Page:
March 21, 2019 — In its most recent issue, the jesuit magazine Relations (french) focuses on alternatives to punitive and coercive justice. It also gives a prominent place to Indigenous peoples’ legal traditions, in the wake of the Gladue report and the work of the Truth and Reconciliation Commission of Canada.
Court overcrowding, judicialization and overincarceration of marginalized, racialized and Indigenous peoples… the punitive approach at the heart of our justice system regularly faces its limitations and abuses. In recent decades, however, different approaches, including rehabilitation and restorative justice, have developed. The 1999 Gladue decision opened a breach in this regard with respect to Indigenous peoples’ litigants. Twenty years later, what is the outcome? Beyond limited alternative justice programs, should indigenous legal traditions not rather be recognized as sources of law in their own right? This issue addresses these and other issues to make our justice system more humane… and fairer.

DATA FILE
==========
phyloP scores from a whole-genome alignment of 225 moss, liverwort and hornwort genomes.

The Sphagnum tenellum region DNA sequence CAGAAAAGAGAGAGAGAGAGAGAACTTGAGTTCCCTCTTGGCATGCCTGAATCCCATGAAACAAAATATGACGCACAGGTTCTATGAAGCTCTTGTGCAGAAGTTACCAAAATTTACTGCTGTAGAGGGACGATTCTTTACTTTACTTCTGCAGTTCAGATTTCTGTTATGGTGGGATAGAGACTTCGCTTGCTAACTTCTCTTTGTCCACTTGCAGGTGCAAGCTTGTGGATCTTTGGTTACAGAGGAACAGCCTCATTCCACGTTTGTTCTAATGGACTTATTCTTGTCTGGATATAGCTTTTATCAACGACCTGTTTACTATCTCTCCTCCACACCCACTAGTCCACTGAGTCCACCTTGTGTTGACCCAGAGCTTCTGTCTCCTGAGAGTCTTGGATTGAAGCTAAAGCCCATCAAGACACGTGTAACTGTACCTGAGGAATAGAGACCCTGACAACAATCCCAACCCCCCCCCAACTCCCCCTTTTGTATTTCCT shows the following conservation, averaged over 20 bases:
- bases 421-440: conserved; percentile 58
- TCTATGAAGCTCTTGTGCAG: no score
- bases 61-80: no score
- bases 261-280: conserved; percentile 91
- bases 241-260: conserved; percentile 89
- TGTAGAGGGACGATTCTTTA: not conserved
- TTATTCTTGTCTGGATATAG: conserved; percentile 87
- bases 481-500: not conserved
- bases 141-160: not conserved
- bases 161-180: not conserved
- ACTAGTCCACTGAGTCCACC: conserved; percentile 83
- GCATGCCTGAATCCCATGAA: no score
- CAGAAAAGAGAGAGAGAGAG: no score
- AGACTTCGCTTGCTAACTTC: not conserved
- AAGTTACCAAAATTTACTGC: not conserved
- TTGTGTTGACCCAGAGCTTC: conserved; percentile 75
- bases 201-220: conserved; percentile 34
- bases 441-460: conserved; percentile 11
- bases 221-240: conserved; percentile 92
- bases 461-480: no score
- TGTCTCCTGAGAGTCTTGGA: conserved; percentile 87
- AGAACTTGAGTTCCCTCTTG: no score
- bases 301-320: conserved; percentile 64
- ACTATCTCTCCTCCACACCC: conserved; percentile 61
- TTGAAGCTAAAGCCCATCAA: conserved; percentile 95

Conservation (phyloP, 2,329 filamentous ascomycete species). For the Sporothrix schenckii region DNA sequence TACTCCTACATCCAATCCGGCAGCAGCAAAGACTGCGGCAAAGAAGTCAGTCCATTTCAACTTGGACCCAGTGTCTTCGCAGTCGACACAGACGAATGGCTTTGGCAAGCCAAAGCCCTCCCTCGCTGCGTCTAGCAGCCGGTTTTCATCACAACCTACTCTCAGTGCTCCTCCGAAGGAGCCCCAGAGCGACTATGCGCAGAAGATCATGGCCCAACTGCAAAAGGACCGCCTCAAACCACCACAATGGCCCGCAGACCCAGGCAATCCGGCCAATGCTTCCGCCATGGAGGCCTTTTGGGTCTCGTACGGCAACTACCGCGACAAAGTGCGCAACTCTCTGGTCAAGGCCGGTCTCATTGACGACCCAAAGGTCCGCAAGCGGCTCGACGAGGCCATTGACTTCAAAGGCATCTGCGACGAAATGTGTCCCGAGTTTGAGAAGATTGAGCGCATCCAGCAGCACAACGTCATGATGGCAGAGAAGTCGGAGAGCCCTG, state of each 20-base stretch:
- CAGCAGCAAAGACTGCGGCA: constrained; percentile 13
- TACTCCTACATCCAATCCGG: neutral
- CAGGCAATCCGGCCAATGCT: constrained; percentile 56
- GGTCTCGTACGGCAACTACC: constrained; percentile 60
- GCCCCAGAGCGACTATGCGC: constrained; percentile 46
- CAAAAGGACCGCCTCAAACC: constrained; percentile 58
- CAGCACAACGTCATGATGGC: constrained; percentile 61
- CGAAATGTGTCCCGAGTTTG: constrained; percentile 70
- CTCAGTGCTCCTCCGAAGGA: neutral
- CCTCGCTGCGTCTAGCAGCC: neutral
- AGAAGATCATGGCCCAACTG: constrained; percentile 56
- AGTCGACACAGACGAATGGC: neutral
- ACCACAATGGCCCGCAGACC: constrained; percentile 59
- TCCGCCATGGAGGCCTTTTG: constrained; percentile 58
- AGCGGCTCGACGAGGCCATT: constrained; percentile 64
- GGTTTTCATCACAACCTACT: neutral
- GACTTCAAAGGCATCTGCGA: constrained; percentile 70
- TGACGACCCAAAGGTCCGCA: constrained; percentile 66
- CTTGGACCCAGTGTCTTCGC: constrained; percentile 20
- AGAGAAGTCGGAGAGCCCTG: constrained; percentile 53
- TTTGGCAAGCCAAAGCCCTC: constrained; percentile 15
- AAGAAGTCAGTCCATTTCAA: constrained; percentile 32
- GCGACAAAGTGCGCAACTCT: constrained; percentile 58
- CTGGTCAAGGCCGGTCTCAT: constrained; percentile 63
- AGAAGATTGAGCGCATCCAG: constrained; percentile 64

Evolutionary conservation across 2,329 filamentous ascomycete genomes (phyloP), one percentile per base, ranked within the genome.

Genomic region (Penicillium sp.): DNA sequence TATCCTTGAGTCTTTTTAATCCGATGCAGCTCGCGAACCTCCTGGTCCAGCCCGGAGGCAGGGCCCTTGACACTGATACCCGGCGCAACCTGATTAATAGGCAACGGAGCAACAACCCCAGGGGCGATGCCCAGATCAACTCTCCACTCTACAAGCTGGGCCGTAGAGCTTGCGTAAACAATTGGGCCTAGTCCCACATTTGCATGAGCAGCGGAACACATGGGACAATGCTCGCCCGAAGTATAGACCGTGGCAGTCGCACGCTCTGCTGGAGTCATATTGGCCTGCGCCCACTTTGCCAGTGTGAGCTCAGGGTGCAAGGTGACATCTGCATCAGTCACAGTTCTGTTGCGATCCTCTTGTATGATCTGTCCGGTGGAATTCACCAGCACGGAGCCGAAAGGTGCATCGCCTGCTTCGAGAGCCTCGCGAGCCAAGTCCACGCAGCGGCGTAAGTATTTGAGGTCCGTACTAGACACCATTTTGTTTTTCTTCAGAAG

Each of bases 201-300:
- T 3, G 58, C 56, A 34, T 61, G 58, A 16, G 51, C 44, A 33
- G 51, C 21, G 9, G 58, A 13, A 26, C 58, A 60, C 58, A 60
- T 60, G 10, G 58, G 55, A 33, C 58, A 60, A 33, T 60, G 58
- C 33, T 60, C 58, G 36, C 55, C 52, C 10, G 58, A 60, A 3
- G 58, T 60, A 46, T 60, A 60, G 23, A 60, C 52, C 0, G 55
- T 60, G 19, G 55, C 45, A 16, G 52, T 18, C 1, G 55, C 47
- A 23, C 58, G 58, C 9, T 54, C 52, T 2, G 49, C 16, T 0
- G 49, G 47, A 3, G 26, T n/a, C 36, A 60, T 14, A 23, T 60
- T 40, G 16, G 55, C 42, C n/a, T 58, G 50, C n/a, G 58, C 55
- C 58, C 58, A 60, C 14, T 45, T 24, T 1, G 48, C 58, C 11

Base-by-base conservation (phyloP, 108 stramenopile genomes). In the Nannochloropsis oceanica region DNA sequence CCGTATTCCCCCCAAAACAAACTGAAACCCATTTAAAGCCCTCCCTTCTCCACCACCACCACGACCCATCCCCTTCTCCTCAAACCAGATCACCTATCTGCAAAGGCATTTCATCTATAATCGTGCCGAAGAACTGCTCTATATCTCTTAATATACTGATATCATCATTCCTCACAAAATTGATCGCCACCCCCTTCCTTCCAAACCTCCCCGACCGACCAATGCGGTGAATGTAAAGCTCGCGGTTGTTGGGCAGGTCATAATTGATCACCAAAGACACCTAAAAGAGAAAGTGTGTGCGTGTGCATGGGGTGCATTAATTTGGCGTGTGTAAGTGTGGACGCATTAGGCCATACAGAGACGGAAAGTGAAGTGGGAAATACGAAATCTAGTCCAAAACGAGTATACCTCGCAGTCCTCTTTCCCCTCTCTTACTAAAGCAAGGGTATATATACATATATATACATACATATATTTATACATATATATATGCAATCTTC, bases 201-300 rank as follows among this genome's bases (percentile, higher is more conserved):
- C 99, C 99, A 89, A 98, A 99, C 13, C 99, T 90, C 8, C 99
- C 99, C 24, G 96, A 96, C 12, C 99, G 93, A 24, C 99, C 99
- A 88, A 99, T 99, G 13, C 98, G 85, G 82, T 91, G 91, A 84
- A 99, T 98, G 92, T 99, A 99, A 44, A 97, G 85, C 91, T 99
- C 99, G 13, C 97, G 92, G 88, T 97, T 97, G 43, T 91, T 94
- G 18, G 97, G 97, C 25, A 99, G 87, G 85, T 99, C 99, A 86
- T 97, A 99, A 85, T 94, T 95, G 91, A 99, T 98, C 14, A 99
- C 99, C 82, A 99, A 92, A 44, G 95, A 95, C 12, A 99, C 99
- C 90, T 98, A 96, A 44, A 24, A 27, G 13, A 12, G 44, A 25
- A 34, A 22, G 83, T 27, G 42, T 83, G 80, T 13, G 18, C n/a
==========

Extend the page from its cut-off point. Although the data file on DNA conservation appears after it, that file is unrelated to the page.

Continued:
In line with the Pope’s and Jesuits’ commitments to reconciliation
This dossier is in line with the central place of mercy in Pope Francis’ pontificate. Let us think here of his many visits to penitentiaries, his support for restorative justice, his commitment to the abolition of the death penalty, his position in favour of forgiveness and reconciliation, his call for the humanization of prisons and the rehabilitation of prisoners, and his commitment to reconciliation with indigenous peoples by Jesuits in Canada.
"As the Truth and Reconciliation Commission process has taught us, we believe that an authentic reconciliation is not possible without real justice. The first step towards establishing just relations between First Nations and Non-Indigenous Canadians is the recognition of the perverse effect of colonialism that remains hidden but active inside our social, legal, political and religious institutions", noted the Jesuit provincials of English and French Canada on March 2, 2018, following the Colten Boushie and Tina Fontaine cases, and the Val-d’Or Indigenous Friendship Centre is holding a Forum on Indigenous Alternative Justice this week.